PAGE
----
When someone experiences a mental health crisis, they are often met by police officers. The person is handcuffed and taken to a hospital, where the doors are locked and medication is forced on them. Patients leave traumatized, saying they are reluctant to seek psychiatric help in the future. This is the crisis state of North Carolina’s behavioral health system, which relies heavily on law enforcement, emergency rooms and involuntary commitments. In this series, we report some of the reasons behind the rise of involuntary commitment petitions in North Carolina and how it impacts patients seeking help.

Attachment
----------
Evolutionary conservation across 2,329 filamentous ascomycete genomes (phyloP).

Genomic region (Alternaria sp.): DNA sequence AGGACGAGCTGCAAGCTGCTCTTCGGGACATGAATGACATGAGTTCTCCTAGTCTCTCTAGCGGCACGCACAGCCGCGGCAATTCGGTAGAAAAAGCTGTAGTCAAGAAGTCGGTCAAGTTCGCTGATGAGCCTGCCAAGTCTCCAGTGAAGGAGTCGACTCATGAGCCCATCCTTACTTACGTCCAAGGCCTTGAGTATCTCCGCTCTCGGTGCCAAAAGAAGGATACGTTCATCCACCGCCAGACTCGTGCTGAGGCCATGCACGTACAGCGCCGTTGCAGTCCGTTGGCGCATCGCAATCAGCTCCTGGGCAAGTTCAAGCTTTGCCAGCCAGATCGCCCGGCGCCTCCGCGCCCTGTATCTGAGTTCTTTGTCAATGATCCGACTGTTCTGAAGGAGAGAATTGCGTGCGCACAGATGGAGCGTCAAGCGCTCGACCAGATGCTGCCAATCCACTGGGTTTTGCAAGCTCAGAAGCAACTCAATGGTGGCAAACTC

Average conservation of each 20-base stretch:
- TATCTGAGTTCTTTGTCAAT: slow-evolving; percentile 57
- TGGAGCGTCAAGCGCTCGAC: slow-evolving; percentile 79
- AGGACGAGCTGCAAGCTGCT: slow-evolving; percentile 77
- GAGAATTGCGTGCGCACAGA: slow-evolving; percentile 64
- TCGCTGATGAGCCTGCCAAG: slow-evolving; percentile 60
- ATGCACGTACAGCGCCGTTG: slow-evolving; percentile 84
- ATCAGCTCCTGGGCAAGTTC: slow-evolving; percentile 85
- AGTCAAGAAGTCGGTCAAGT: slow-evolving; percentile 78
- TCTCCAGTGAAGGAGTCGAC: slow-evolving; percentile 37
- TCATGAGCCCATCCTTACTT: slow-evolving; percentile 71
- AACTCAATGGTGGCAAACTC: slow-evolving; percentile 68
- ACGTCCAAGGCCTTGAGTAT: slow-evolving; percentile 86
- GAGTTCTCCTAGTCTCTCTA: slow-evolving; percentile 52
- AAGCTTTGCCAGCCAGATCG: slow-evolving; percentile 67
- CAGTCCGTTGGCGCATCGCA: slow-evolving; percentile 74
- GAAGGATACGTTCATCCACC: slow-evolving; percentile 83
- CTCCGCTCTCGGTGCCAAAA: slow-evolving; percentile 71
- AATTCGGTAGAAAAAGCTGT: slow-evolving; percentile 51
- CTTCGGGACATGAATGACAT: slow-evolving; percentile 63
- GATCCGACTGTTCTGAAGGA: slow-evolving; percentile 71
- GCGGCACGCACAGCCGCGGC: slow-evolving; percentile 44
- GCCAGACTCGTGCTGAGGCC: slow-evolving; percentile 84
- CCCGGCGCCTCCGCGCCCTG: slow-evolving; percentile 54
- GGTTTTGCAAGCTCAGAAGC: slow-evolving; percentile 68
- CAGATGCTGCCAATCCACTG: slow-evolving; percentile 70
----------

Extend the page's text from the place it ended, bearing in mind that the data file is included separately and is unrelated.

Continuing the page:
New mental health data show ‘unsustainable’ burden on NC hospitals

This article was supported by a grant from the Fund for Investigative Journalism and co-published with WRAL-TV. By Taylor Knopf A 9-year-old girl with mental health issues spent at least four months this spring living in a Novant Health emergency room in Wilmington: sleeping, eating, doing school work. During that time, emergency department staff searched…